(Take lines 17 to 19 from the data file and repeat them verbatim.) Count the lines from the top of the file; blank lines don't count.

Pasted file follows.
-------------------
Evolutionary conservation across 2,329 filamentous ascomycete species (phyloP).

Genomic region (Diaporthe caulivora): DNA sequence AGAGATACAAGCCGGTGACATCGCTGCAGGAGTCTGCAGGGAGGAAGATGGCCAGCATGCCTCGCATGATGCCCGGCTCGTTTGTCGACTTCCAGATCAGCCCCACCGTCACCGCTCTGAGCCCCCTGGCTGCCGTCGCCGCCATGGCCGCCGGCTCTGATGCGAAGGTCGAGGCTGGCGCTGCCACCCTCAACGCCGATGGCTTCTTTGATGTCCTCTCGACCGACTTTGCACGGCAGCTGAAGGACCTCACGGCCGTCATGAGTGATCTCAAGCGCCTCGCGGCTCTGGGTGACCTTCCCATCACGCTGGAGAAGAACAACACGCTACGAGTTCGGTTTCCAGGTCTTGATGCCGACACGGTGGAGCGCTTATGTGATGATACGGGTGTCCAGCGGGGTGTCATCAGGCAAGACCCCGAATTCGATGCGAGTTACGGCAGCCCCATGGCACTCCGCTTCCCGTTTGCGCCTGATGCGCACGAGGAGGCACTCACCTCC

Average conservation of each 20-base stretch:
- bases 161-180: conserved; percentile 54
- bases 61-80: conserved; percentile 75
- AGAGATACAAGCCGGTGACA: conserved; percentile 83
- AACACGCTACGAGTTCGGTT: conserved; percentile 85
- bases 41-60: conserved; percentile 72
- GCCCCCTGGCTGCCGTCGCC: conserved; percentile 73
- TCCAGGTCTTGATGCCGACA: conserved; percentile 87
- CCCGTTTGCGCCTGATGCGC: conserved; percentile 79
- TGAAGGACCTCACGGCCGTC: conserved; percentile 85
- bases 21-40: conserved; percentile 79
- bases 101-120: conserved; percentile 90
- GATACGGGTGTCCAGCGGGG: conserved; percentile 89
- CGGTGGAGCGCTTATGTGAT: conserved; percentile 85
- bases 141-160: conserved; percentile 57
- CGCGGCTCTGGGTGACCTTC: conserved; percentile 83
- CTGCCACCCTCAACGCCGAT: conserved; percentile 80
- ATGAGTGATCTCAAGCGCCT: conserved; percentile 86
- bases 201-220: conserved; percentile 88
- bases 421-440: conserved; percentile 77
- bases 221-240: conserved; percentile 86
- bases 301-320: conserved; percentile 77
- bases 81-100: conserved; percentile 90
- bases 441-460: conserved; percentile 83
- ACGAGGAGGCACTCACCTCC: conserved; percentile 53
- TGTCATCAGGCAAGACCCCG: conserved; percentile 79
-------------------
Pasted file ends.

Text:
- bases 141-160: conserved; percentile 57
- CGCGGCTCTGGGTGACCTTC: conserved; percentile 83
- CTGCCACCCTCAACGCCGAT: conserved; percentile 80